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Elmbrook School District moves on after Supreme Court decision

June 17, 2014

The Elmbrook School District says that it respects the U.S. Supreme Court's decision to decline hearing an appeal of a court decision that found holding public high school graduations in Elmbrook Church was unconstitutional.

District officials published a press release Monday in response to the decision but declined to comment further.

"The district respects the ruling of the court and its denial of certiorari," Elmbrook School District chief information officer Chris Thompson said.

The Supreme Court's decision closes the case on Doe v. Elmbrook School District. The case addressed the fact that Elmbrook hosted the graduation ceremonies of Brookfield Central and Brookfield East high schools in Elmbrook Church from 2000 to 2009 due to what the schools said was a lack of adequately accommodating options at either school.

District officials said that students preferred the church over school gyms because of its capacity, accessibility to the handicapped, and air conditioning.

Americans United for Separation of Church and State filed the suit in 2009 representing nine anonymous students, parents, and graduates of the district. The organization praised the high court's decision to not hear the appeal.

"The matter was resolved correctly by the court of appeals. This case should serve as a warning to public schools that it's not appropriate to hold important ceremonies like graduation in a religious setting," Americans United for Separation of Church and State executive director Barry Lynn said in a press release.

In September of 2011, a panel of the 7th U.S. Circuit Court of Appeals ruled for the district, saying it could host the ceremonies at the church in a 2-1 decision. However, almost a year later, the full 7th Circuit Court of Appeals reversed the decision in a 7-3 vote.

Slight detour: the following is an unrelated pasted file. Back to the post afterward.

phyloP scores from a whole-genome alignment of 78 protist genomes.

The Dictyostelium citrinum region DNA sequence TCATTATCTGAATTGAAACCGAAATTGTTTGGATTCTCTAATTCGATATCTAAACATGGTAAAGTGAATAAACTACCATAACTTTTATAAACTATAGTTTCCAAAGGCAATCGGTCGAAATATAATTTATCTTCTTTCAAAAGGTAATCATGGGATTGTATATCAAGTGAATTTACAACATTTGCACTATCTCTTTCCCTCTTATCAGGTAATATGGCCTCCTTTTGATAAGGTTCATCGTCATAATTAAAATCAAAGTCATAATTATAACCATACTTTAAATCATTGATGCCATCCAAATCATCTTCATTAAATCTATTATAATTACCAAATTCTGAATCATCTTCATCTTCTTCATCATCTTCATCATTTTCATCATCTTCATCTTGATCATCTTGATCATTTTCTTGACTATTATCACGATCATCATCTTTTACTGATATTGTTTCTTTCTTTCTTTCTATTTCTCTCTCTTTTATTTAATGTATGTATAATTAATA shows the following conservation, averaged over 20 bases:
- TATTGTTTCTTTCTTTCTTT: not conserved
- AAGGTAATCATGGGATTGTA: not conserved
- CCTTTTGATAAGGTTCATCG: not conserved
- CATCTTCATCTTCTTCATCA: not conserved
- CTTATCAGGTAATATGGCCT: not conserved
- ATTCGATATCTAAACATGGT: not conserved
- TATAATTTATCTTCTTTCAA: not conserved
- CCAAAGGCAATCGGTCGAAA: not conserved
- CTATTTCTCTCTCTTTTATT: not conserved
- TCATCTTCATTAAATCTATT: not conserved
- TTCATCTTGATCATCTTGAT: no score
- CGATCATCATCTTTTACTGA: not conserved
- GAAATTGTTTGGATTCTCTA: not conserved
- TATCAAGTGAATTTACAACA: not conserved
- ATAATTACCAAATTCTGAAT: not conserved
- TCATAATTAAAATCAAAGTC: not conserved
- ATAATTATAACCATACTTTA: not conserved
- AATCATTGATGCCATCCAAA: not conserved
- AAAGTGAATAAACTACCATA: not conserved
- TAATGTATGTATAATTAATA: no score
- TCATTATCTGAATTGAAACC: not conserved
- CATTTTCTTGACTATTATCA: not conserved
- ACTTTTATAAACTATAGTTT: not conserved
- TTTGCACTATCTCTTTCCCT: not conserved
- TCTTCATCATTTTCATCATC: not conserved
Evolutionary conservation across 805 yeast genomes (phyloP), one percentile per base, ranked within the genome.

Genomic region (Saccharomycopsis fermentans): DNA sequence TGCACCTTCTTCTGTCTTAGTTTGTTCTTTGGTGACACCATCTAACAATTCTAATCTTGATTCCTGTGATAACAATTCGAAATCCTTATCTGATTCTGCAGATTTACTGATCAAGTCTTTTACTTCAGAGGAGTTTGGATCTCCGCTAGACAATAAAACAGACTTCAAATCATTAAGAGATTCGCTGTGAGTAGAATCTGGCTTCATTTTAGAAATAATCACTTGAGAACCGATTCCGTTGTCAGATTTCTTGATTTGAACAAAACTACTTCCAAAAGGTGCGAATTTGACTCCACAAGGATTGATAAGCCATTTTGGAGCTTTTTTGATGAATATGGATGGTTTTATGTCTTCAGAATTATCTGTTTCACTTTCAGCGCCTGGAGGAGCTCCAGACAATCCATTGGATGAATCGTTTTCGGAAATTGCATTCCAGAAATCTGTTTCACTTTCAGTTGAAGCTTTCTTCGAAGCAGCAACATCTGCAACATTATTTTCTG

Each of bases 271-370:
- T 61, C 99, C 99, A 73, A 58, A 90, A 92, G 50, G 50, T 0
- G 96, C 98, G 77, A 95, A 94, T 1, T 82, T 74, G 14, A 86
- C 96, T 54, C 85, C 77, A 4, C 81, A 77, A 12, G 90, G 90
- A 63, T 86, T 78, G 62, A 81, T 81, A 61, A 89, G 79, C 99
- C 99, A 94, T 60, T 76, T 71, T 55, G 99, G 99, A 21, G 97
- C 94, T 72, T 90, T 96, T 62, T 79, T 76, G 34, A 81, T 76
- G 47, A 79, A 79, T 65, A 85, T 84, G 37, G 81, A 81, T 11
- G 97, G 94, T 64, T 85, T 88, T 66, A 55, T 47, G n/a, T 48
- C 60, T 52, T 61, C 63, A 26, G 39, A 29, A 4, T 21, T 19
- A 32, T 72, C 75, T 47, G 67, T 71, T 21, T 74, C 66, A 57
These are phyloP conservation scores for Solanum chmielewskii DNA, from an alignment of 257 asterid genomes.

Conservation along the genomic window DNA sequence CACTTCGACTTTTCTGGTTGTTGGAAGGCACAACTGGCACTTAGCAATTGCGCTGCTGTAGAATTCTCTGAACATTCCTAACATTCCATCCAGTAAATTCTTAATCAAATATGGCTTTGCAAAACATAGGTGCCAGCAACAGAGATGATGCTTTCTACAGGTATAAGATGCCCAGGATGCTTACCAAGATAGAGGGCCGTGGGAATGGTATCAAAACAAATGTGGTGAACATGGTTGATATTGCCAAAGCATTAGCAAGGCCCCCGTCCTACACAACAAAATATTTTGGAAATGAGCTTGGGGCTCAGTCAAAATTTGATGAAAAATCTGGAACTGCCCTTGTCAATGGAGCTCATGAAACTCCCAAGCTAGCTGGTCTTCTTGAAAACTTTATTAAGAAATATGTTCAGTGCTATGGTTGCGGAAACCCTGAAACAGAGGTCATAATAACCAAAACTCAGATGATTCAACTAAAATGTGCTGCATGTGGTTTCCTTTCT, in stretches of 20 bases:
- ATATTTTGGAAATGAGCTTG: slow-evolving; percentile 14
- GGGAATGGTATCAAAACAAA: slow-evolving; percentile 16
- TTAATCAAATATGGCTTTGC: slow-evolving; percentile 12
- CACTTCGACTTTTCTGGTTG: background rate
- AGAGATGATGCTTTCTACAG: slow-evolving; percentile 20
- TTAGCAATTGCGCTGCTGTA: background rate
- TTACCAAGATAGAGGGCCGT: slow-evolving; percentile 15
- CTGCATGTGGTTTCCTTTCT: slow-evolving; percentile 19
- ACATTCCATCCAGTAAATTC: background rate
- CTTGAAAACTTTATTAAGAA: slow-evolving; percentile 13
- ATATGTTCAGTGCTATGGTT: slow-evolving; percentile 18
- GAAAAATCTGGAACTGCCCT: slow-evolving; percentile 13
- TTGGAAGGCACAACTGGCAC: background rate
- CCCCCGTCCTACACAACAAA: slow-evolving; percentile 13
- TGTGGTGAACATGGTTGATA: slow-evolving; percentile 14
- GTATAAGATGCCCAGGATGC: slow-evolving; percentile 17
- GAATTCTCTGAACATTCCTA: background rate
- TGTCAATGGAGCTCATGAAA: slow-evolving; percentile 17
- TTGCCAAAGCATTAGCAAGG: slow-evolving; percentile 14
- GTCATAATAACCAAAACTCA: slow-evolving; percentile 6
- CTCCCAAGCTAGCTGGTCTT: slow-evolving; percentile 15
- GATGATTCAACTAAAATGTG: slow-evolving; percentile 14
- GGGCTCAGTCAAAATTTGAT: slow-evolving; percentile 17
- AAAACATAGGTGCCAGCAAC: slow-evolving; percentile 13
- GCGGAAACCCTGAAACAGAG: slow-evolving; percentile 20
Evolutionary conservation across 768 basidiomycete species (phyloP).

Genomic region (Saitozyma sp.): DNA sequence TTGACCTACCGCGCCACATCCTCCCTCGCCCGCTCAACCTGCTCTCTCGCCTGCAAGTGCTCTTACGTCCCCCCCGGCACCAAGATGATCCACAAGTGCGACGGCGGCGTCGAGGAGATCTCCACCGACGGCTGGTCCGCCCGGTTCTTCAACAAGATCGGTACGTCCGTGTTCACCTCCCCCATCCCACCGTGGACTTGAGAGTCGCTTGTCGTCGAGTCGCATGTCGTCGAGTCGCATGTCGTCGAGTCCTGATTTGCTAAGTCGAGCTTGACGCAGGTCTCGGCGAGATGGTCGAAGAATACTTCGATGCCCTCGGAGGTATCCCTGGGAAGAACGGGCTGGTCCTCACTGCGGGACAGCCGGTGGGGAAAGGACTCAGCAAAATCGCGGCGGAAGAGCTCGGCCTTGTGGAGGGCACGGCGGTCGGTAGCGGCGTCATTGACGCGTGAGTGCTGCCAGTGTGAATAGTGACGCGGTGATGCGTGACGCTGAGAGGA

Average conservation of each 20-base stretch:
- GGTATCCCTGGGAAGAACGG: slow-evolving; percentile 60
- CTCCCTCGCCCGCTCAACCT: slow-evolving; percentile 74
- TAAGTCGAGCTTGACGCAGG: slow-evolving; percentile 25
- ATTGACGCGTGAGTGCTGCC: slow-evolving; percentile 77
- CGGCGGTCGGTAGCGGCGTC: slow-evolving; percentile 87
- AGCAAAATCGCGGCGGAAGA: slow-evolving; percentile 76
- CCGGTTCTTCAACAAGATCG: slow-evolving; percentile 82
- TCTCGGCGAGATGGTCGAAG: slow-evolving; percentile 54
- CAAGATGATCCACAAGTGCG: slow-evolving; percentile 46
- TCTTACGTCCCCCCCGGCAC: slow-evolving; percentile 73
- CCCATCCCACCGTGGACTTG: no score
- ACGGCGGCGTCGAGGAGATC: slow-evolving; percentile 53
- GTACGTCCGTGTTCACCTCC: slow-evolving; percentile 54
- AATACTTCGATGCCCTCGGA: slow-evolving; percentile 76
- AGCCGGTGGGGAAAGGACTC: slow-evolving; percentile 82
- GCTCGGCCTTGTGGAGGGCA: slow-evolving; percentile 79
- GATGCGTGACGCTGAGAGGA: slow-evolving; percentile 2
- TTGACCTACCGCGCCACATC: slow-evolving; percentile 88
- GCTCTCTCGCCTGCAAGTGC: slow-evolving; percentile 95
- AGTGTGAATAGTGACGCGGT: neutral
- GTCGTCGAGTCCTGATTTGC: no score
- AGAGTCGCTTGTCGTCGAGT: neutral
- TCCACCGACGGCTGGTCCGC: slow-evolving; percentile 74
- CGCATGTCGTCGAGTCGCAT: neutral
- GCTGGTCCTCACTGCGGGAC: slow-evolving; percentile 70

In August of 2012, the Elmbrook Board of Education decided to appeal the 7th Circuit Court's decision to the U.S. Supreme Court, noting that the board was seeking clarity on the issue of public entities using religious facilities for future events.

The district estimates its costs in relation to the case at about $5,000 for an insurance deductible. Several attorneys offered pro bono assistance to the district, which helped to limit litigation costs.

Since 2010, the district has held its high school graduations at the new Brookfield East Fieldhouse.

"(The district) looks forward to continuing the practice of celebrating with our graduates and their families in Brookfield East's fieldhouse for years to come," Thompson said in the statement.

The Supreme Court previously declined to take action on the case in May of 2013, but the case was re-listed. Monday's denial officially ends Doe v. Elmbrook School District.

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